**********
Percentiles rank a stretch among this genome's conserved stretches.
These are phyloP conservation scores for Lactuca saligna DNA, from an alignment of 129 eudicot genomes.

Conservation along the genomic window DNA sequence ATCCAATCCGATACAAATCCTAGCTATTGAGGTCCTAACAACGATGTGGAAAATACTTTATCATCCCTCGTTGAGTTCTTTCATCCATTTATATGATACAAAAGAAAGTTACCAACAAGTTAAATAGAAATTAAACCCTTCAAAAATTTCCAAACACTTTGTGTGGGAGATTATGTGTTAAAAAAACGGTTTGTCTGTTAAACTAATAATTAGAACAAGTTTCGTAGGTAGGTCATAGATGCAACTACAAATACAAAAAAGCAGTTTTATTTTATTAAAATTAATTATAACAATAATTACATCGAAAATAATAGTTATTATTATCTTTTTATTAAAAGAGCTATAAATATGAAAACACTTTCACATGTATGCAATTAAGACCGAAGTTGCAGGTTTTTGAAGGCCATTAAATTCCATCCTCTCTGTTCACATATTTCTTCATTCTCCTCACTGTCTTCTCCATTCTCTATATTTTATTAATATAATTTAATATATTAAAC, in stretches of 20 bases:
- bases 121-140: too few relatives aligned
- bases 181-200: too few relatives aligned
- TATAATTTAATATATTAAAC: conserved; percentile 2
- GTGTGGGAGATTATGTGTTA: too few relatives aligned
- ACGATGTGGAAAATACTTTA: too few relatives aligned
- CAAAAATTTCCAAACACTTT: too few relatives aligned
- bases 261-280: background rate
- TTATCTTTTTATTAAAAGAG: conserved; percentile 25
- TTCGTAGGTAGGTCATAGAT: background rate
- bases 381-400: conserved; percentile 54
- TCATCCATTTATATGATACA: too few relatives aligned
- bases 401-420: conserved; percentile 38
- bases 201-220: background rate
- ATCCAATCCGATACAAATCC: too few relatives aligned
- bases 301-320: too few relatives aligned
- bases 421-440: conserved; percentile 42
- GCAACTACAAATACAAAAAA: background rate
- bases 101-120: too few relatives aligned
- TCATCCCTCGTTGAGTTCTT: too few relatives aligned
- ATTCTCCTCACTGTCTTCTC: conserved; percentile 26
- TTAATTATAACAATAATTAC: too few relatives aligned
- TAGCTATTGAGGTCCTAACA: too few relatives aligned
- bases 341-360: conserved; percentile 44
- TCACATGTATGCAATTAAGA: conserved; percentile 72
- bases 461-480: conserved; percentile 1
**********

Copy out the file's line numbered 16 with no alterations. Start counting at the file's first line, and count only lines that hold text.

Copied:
- bases 201-220: background rate